New York City. The city has not adopted a similar economic nexus standard, with the exception of financial institutions issuing credit cards.

Sourcing of Receipts and Sales for Apportionment Purposes

New York State. New York State adopted market (customer-based) apportionment for sourcing gross receipts. Essentially, receipts will be apportioned to the state in which the customer is located or receives the benefit of the service.

New York City. New York City is conforming to the state's newly adopted apportionment method.

Entire Net Income Base

New York State. Under the reform law, the entire net income (ENI) base will be changed to the business income tax base, which will result in the following major changes:

*Investment income will be exempt from tax and the law will now significantly narrow the definition of what constitutes investment capital and investment income.

* All subsidiary capital and income will be treated as investment capital and income, and be exempt from tax.

* The "other exempt income" category will consist of income from controlled foreign corporations and dividends from unitary subsidiaries that are not included in a taxpayer's combined report. These items will be included as part of investment income.

* The expense attribution will be either 1) direct expenses plus an apportioned amount of indirect expenses, or 2) 40% of investment income. The New York State Tax Department will not be able to override the election, which can be made at any time, even on an amended return.

* The business income base will still include IRC section 78 gross-up dividends.

New York City. New York City is substantially conforming to New York State's rules as they pertain to the conversion of the ENI base to the business income tax base. There are some minor differences.

Net Operating Loss Deduction

New York State. The net operating loss (NOL) deduction will now be deductible postapportionment instead of preapportionment. All NOL carry-forwards from years prior to 2015 must be recomputed based on the new rules so that they can appropriately be applied against income after apportionment. Furthermore, an NOL earned in 2015 or later cannot be carried back to a year before 2015.

New York City. New York City is conforming to New York State's NOL deduction.

Capital Tax Base

New York State. As of January 1, 2016, New York State is phasing out the capital tax base over a six-year period. The tax base will be fully eliminated in 2022.

New York City. New York City is not phasing out the capital tax base. Instead, the maximum tax will be increased to $10 million. New York City will now allow a $10,000 credit against the capital tax.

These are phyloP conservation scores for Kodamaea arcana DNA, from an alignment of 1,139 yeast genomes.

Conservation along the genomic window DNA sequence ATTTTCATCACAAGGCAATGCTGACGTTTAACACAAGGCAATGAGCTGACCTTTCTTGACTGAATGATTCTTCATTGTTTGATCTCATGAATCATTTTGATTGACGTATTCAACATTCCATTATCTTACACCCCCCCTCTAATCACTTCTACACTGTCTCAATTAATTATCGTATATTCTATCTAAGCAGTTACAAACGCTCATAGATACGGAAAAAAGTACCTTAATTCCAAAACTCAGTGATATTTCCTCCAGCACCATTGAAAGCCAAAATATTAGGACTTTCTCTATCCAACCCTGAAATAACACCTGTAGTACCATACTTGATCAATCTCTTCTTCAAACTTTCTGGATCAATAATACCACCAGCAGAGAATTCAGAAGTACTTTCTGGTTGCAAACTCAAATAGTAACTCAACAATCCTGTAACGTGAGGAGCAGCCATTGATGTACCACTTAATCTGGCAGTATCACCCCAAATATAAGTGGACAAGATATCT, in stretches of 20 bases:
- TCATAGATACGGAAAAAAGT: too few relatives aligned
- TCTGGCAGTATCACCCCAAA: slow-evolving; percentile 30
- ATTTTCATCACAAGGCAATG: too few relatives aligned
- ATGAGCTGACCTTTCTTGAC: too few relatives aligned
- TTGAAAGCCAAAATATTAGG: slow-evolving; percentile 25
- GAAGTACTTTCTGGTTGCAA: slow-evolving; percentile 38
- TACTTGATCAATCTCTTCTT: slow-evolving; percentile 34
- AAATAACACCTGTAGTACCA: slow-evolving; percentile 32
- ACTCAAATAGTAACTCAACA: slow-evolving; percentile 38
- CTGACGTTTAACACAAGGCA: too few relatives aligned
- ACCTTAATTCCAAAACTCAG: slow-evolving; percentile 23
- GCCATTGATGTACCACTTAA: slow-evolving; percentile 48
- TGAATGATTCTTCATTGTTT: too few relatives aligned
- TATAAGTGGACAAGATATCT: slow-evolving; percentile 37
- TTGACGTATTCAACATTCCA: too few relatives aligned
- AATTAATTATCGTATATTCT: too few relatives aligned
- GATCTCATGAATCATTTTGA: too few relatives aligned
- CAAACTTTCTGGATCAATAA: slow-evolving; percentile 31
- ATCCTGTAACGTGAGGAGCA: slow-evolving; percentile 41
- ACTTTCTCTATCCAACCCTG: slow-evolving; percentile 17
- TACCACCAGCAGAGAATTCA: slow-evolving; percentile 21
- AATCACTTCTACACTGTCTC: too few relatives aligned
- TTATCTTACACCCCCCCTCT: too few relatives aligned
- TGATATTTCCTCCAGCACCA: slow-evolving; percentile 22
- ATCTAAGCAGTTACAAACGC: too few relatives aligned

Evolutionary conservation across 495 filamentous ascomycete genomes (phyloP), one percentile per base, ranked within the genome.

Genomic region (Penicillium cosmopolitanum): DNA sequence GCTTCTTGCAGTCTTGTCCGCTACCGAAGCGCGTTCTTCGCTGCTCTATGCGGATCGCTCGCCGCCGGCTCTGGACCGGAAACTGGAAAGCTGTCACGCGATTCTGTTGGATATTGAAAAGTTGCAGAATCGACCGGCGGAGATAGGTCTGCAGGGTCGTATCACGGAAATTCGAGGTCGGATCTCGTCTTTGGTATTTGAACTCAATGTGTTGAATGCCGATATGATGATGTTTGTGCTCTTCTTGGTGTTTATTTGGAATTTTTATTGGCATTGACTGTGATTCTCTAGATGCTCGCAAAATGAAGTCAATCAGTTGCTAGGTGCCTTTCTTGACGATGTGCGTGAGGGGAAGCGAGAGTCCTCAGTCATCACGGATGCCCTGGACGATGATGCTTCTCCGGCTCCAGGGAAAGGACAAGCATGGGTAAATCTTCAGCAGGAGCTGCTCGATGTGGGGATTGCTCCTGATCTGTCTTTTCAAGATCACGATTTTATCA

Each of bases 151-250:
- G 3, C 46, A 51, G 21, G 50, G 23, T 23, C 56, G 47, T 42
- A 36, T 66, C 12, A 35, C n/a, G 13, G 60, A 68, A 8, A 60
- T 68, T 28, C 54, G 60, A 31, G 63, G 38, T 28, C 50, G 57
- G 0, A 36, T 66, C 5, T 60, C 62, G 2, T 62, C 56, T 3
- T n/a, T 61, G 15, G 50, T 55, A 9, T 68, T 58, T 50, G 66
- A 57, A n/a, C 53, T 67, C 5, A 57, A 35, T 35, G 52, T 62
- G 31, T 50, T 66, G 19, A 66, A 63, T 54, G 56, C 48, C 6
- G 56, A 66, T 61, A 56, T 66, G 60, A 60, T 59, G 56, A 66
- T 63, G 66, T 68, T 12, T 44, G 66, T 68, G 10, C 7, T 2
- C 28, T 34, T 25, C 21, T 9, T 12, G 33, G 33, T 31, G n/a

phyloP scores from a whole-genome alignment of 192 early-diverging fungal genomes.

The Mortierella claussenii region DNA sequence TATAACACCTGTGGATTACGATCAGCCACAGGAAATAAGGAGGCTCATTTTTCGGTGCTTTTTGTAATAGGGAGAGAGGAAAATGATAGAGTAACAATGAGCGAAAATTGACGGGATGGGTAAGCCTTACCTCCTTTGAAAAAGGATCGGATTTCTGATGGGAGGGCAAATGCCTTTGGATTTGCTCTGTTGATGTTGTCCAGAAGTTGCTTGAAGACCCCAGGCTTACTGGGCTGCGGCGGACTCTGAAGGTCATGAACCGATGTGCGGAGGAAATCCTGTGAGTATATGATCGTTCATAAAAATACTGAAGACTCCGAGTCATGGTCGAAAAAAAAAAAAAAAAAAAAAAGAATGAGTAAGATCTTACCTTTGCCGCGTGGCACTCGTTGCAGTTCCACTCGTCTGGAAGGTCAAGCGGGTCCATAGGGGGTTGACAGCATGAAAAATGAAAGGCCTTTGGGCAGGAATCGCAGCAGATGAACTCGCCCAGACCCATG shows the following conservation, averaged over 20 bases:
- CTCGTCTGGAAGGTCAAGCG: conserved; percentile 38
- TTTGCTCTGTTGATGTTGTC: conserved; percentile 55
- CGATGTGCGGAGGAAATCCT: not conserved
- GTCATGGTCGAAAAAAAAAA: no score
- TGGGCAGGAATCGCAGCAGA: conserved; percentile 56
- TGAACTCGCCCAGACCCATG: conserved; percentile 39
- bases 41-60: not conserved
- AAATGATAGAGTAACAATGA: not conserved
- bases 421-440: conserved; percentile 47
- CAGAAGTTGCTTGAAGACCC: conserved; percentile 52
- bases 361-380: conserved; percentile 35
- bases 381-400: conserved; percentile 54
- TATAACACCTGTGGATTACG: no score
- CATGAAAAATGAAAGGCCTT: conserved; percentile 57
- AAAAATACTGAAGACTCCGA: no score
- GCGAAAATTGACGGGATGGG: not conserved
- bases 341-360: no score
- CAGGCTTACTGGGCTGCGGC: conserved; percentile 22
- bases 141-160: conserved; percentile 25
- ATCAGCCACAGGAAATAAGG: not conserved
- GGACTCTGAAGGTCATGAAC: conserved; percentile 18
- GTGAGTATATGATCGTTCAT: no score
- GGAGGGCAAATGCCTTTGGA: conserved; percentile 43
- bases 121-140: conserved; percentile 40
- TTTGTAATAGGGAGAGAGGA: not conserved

Bank Tax

New York State. New York State repealed the bank tax. Corporations that were subject to the bank tax will now be taxable under the new corporation tax rules.

New York City. New York City also repealed the bank tax.

Other Changes

New York State. The Metropolitan Transit Authority (MTA) surcharge is now permanent and the tax rate has been increased from 18% to 25.6%. License taxes and maintenance fees imposed on foreign corporations have been repealed. The alternative minimum tax (AMT) has been repealed.

New York City. The single receipts factor apportionment will continue to be phased in, and New York City will be a single sales factor jurisdiction in 2018. Taxpayers with less than $50 million of receipts apportioned to the city will have the option to make a one-time, one-year election to continue using the 2017 weighted three-factor formula for the 2018 tax year in lieu of the single sales factor. The AMT base for income plus compensation has been eliminated. Any credits and incentives received under the old general corporation tax rules will be transitioned to the new corporate tax mies. Credits that were allowed under the old general corporation tax from prior years to the 2015 tax year are allowed to be carried forward to the new corporate tax. The unincorporated business tax (UBT) credit has been modified to take into account the elimination of the alternative income plus compensation base as well as the varying tax rates that have been implemented for manufacturers and small businesses.

Patrick Duffany, CPA, is a partner, Corey Rosenthal, JD, is a principal, Peter Rabinowitz, JD, is a director, and Arvinder Kaur, CPA, is a state and local tax practice leader, all at CohnReznick LLP, New York, NY.
COPYRIGHT 2015 New York State Society of Certified Public Accountants
No portion of this article can be reproduced without the express written permission from the copyright holder.
Copyright 2015 Gale, Cengage Learning. All rights reserved.

Article Details
Printer friendly Cite/link Email Feedback
Title Annotation:Columns: state & local taxation
Author:Duffany, Patrick; Rosenthal, Corey; Rabinowitz, Peter; Kaur, Arvinder
Publication:The CPA Journal
Date:Jul 1, 2015
Words:1626
Previous Article:The IRS provides welcome guidance on FBAR penalties: what to expect in an examination becomes clearer for taxpayers.
Next Article:Planning for early retirement due to health challenges: CPAs can offer advice on difficult decisions.
Topics:

Terms of use | Privacy policy | Copyright © 2019 Farlex, Inc. | Feedback | For webmasters